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Potted Panto at the Garrick Theatre, London | Review

This 70-minute romp through most of the major pantos combined with an unpacking of some of the more bonkers aspects of our national Christmastide tradition is hilarious. Don’t expect big song and dance numbers or a cast of thousands but do look forward to razor-sharp sketch-style wit and some very clever staging providing a raucous good time for kids and adults alike. Of the Christmassy and family stuff I’ve reviewed so far this season, Potted Panto, written by Daniel Clarkson, Jefferson Turner and Richard Hurst, is in the running as my favourite to date – amongst formidable competition.

Daniel Clarkson and Gary Trainor: Photo by Geraint Lewis.My 9-year-old son and co-critic (a fan of Sponge Bob and Annoying Orange) was consumed with laughter and excitement throughout. I had my own belly laughs and was impressed by how much can happen in the two weeks since The Telegraph decried the Lyric Hammersmith’s excellent Aladdin as ‘woke overreach’ simply for a little light ribbing of a thatch-haired government leader (perhaps unaware that topical political mockery is a staple of panto, irrespective of governing party). Fast forward a fortnight and I witnessed the Garrick’s packed (and hardly Trotskyite) audience burst into spontaneous and prolonged applause at the modern-day barbs delivered by Daniel Clarkson and Gary Trainor as they sashayed through the Dick Whittington story. I wonder whether it’s a bellwether moment when families from the home counties and outer London suburbs offer such a fulsome ovation or if it’s simply a reflection of the quality of the comedy itself – or both? What is certain is that Clarkson and Trainor as a double act have commanding comedy timing and a precise, Vaudevillian schtick that is thoroughly silly and not remotely stupid.

Having attended a fair share of children’s shows as parental caretaker, I was delighted to enjoy a family show that offered wit for my own gratification along with an energy and engagement pleasingly tuned to kids’ frequencies. I did not have to endure the static of juvenile toilet humour nor any moralising schmaltz but still felt both amused and festive. Three generations of my family, spanning 68 years, were each entertained in our own way by different but not competing aspects of the production.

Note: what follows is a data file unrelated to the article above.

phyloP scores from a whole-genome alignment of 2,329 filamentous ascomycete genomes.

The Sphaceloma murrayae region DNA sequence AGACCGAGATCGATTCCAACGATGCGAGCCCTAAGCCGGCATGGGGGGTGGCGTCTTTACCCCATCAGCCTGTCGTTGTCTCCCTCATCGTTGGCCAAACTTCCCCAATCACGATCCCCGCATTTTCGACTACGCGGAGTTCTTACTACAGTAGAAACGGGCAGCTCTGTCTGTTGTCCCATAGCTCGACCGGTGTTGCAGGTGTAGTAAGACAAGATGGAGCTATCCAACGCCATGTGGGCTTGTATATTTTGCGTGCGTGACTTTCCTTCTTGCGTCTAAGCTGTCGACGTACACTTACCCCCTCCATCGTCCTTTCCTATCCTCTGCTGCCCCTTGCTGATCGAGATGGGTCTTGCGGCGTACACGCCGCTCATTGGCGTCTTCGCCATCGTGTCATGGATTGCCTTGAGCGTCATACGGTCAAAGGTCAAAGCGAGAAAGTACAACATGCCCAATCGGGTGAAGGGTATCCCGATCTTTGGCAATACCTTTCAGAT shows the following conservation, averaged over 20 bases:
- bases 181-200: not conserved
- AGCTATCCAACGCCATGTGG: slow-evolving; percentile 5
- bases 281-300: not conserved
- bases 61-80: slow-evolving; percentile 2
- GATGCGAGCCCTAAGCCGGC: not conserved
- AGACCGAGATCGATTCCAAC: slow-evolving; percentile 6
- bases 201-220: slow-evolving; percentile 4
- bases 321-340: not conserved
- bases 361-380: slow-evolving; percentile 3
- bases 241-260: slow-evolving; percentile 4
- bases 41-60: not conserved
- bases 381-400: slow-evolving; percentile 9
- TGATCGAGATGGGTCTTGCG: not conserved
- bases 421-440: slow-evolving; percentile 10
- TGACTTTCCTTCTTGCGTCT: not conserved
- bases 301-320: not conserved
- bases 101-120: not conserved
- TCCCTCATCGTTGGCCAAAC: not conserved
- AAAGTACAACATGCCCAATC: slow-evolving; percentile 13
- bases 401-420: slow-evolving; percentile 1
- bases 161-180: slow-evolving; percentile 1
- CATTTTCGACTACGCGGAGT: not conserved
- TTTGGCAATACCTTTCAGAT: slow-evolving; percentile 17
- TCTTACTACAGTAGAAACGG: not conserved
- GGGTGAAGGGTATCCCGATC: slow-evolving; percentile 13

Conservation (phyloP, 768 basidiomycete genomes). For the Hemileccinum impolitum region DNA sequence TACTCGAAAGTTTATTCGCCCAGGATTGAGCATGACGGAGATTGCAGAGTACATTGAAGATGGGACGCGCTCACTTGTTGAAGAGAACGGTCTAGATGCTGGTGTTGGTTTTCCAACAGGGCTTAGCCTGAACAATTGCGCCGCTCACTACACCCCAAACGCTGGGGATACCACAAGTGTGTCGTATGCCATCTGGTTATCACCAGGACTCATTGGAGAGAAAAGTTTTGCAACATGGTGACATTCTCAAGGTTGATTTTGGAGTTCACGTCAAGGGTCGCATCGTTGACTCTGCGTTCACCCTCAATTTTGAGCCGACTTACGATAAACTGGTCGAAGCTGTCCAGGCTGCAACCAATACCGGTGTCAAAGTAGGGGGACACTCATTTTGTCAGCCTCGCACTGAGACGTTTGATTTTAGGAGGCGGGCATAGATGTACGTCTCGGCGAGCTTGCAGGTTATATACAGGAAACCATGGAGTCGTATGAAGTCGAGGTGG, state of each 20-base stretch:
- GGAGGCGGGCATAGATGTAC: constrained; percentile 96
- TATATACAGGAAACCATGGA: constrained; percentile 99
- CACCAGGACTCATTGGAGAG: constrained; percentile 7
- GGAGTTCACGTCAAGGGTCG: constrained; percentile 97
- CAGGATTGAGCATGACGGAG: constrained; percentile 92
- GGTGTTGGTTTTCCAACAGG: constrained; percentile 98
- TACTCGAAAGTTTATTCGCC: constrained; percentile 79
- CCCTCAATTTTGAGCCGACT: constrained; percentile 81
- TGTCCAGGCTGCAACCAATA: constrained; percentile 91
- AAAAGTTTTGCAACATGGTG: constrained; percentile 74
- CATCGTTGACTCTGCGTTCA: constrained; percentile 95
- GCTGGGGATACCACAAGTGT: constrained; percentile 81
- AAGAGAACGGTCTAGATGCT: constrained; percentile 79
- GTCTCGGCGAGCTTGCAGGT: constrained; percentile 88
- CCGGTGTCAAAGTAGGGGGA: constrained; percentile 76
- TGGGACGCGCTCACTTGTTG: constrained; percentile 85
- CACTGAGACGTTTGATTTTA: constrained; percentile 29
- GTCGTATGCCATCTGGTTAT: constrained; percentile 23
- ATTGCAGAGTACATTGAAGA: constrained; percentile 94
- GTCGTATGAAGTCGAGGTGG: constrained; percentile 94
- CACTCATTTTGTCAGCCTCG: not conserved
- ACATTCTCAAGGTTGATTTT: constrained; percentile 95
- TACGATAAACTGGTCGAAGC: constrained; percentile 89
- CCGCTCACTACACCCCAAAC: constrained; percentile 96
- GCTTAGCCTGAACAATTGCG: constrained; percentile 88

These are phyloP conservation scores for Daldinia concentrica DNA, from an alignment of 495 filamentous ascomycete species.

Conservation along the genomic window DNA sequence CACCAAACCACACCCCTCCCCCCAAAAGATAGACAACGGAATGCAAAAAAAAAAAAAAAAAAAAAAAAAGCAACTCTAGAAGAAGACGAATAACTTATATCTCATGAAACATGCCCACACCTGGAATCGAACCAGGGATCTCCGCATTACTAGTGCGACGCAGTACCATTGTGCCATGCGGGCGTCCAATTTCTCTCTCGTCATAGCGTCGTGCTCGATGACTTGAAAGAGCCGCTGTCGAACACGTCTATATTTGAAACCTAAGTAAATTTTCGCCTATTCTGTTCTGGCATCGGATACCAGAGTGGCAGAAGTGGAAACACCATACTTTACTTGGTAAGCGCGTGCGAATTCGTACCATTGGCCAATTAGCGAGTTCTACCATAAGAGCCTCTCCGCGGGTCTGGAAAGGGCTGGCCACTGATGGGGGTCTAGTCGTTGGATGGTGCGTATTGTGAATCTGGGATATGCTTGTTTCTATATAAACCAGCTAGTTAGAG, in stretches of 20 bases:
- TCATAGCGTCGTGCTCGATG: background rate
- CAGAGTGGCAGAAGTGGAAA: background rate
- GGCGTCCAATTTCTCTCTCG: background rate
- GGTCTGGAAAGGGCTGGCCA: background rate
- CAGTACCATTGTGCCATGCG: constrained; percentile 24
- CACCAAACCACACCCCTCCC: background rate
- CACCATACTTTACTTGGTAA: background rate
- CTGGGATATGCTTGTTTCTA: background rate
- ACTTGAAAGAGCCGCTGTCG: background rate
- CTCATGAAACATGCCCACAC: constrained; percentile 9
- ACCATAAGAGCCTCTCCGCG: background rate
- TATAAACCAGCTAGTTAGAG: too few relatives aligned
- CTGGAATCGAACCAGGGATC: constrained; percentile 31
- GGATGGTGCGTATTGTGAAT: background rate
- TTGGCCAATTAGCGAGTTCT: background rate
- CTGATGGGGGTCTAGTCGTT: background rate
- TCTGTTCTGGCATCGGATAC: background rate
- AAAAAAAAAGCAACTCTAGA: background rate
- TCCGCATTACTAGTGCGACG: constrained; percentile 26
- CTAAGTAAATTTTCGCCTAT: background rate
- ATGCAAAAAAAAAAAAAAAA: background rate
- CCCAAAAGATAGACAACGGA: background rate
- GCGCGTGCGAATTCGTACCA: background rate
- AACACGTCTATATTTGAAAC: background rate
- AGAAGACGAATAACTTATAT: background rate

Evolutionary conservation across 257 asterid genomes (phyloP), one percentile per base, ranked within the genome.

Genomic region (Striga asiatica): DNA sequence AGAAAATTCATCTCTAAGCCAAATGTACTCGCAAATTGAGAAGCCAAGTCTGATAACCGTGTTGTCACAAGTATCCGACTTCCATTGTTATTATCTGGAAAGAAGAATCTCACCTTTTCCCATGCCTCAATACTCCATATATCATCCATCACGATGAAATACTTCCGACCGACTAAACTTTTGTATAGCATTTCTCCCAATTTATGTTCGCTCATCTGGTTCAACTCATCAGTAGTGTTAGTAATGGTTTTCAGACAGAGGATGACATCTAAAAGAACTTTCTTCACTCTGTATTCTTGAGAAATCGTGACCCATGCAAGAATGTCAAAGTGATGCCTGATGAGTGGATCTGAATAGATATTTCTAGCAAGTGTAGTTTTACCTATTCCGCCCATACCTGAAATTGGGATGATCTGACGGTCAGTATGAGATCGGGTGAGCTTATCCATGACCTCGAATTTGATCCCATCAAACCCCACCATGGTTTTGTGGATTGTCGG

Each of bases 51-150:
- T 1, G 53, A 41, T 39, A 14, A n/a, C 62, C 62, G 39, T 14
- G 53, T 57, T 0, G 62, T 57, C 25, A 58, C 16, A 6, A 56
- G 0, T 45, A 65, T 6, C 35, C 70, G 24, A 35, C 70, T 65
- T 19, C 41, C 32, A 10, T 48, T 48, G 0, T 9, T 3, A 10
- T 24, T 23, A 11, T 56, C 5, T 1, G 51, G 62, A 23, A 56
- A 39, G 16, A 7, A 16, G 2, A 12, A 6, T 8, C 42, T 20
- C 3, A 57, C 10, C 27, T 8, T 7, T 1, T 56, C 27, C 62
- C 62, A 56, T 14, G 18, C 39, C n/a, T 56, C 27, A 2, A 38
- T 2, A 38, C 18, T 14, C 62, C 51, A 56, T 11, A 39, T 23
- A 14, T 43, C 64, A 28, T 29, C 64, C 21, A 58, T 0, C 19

Richard Hurst’s direction along with Simon Scullion’s canny set and Nicky Bunch’s jovial costumes build a mad-capped world with plenty of sight-gags. Whilst Potted Panto plants its tongue firmly in cheek, it is not an iconoclastic attack on this beloved mainstream British tradition. Despite the odd in-joke (like calling for the Equity rep for on-stage malfeasance) and plenty of self-deprecation, this show also still retains some of the quiddity of panto itself – finding a savvier way to build tension and frustration than feigning to misunderstand warnings of ‘he’s behind you‘. The net effect is you get all the goofiness of panto without any threat of feeling you’ve dumbed yourself down or adulterated the formula with too much high-brow intrusion. This show is a meta-panto for people who both adore and despise the genre. With precious little else unifying the nation, Potted Panto is a treat.

5 Star Rating

Review by Mary Beer

Seven classic pantomimes in 70 hilarious minutes!

The Olivier Award-nominated festive celebration Potted Panto is back for five weeks only.

In a madcap ride through the biggest stories and best-loved characters from the wonderful world of pantomime, our dastardly double act dash from rubbing Aladdin’s lamp to roaming the golden streets of Dick Whittington’s London and making sure that Cinderella gets to the Ball.

It’s all unmissable fun, whether you’re six or 106.

Potted Panto
Garrick Theatre, London
Currently Booking to 9th January 2022

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  • Mary Beer

    Mary graduated with a cum laude degree in Theatre from Columbia University’s Barnard College in New York City. In addition to directing and stage managing several productions off-Broadway, Mary was awarded the Helen Prince Memorial Prize in Dramatic Composition for her play Subway Fare whilst in New York. Relocating to London, Mary has worked in the creative sector, mostly in television broadcast and production, since 1998. Her creative and strategic abilities in TV promotion, marketing and design have been recognised with over 20 industry awards including several Global Promax Golds. She is a founder member of multiple creative industry and arts organisations and has frequently served as an advisor to the Edinburgh International TV Festival.

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